In descriptive sensory analysis, large variations may be observed between scores. Individual differences between assessors have been identified as one cause for these variations. Much work has been done on modeling these differences and accounting for them through analysis of variance (ANOVA). When the products studied are prone to biological heterogeneity (e.g. fruits, vegetables, cheeses, etc.), variations in the data may be due to assessor differences and/or product heterogeneity. The present paper proposes an approach for quantifying these two sources of variation. For individual differences, an extended version of the assessor model approach is applied. The data set used in the paper is based on sensory evaluations of three apple samples scored by a panel of 19 assessors using seven descriptors in four replicates. The application of the extended assessor model approach to unbalanced data provides more insight into assessor differences and a better test for product differences. These results demonstrate the importance of choosing the right model and taking all potential sources of variation into account.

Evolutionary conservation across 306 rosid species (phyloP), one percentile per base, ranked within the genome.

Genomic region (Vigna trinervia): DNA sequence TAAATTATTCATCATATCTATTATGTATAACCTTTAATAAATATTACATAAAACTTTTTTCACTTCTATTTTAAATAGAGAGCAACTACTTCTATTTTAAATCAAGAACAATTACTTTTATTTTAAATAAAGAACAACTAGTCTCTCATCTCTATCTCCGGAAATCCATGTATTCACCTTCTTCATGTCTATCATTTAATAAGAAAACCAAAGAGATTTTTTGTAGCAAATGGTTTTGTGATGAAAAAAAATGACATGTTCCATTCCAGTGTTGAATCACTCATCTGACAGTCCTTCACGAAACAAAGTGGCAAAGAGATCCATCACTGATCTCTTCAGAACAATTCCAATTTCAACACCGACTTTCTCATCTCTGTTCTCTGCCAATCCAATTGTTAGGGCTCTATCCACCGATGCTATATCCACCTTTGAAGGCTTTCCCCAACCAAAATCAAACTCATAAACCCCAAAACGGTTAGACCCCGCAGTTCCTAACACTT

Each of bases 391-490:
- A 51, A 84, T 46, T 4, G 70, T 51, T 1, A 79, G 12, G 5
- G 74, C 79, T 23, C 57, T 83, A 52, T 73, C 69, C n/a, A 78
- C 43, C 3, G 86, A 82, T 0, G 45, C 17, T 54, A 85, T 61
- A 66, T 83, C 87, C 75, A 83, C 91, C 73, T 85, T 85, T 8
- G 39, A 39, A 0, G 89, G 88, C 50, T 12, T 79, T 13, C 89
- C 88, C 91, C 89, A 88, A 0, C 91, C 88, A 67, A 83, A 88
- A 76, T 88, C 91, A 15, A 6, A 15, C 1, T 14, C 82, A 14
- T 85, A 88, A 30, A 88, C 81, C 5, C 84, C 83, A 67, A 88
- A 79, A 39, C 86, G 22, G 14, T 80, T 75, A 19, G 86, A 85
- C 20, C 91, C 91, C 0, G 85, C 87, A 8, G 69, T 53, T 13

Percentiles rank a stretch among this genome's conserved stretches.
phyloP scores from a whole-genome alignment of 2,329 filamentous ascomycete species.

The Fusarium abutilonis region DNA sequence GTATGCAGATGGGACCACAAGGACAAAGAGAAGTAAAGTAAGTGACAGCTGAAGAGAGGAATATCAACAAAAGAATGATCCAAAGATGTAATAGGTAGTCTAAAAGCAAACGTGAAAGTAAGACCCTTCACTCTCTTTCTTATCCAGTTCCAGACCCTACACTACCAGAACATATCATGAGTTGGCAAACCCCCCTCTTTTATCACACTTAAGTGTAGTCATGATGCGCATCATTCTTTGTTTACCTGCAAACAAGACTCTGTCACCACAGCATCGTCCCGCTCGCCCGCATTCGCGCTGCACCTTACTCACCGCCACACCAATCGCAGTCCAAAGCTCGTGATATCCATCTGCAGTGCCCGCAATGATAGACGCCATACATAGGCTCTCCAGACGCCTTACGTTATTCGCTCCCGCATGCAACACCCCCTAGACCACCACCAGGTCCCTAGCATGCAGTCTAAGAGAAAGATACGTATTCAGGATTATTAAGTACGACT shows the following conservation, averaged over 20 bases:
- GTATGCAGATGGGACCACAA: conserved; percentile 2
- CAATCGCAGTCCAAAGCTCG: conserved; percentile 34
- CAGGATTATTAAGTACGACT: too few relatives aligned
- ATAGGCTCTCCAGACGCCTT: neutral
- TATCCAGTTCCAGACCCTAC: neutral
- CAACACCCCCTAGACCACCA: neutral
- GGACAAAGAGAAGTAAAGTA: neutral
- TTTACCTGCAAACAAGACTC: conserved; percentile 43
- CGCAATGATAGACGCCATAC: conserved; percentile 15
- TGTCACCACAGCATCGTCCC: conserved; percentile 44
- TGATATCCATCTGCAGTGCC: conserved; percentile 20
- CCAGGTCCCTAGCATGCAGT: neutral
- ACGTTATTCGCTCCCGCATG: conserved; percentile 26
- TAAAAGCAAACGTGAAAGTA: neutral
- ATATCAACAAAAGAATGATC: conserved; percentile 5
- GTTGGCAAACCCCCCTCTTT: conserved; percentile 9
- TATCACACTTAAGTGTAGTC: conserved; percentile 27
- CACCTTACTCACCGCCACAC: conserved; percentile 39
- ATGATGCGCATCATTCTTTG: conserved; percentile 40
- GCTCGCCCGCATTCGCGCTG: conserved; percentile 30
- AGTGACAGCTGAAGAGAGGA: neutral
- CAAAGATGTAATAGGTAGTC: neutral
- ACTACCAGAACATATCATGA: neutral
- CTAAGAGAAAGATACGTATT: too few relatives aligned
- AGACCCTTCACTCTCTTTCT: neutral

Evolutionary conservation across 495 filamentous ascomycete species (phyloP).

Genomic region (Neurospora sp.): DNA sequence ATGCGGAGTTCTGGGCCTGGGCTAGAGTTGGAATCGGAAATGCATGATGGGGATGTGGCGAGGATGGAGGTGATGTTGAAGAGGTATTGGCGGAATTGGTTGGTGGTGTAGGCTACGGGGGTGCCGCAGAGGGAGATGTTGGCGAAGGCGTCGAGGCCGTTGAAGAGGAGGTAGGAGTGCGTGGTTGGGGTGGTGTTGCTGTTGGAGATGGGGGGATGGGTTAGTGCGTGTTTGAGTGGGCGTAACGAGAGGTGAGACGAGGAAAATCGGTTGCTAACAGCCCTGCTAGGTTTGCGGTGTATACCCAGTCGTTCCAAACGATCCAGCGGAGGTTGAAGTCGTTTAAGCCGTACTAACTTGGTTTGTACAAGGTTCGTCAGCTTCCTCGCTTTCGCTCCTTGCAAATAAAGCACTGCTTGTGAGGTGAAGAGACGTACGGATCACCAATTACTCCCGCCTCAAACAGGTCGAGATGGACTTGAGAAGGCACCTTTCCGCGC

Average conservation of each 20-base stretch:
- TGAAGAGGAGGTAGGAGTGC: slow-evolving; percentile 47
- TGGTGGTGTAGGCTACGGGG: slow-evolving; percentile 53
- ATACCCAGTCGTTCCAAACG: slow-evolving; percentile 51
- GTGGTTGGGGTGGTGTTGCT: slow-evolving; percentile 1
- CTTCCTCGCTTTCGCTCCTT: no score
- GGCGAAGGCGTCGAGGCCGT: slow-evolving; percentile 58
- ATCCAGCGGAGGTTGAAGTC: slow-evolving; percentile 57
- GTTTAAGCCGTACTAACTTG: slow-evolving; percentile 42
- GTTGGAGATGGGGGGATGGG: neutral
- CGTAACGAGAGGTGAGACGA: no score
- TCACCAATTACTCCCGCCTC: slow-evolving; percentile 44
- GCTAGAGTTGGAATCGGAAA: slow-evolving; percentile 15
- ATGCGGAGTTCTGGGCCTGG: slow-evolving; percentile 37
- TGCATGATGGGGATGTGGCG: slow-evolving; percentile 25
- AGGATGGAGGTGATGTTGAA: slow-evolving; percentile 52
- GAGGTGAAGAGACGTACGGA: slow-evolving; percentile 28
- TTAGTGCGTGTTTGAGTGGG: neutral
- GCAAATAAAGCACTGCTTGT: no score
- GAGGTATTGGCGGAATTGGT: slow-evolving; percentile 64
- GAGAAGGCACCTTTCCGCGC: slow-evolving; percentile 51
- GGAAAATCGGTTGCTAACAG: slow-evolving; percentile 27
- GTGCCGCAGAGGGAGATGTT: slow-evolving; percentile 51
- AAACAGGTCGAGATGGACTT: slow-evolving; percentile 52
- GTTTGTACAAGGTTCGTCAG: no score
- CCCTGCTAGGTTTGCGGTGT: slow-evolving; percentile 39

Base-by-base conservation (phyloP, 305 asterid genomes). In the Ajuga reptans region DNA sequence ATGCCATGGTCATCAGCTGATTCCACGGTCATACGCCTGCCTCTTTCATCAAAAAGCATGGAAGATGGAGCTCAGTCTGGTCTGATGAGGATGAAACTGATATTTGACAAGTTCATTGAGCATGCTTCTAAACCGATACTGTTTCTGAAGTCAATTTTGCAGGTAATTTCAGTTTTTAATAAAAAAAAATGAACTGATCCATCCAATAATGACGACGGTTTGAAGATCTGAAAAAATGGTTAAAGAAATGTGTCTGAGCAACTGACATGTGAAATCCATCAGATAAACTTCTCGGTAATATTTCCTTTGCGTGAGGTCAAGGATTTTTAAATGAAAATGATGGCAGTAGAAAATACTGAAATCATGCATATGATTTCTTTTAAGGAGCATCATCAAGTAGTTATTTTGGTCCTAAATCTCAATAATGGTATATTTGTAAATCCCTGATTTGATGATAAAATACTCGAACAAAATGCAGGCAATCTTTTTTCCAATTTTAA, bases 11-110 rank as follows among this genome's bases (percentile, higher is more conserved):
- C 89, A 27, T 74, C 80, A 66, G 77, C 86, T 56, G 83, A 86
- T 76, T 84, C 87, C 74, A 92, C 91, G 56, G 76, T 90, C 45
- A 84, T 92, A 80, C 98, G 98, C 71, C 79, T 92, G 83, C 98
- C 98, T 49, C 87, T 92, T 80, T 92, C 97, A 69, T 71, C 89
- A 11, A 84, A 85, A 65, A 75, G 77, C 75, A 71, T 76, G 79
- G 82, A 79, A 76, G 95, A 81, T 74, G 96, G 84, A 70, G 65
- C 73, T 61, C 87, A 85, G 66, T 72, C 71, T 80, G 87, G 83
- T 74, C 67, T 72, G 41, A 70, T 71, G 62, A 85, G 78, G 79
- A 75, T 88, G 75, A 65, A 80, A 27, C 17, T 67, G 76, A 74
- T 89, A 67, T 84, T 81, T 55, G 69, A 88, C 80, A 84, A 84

Food Quality and Preference, 2014, Vol 32, p. 126-131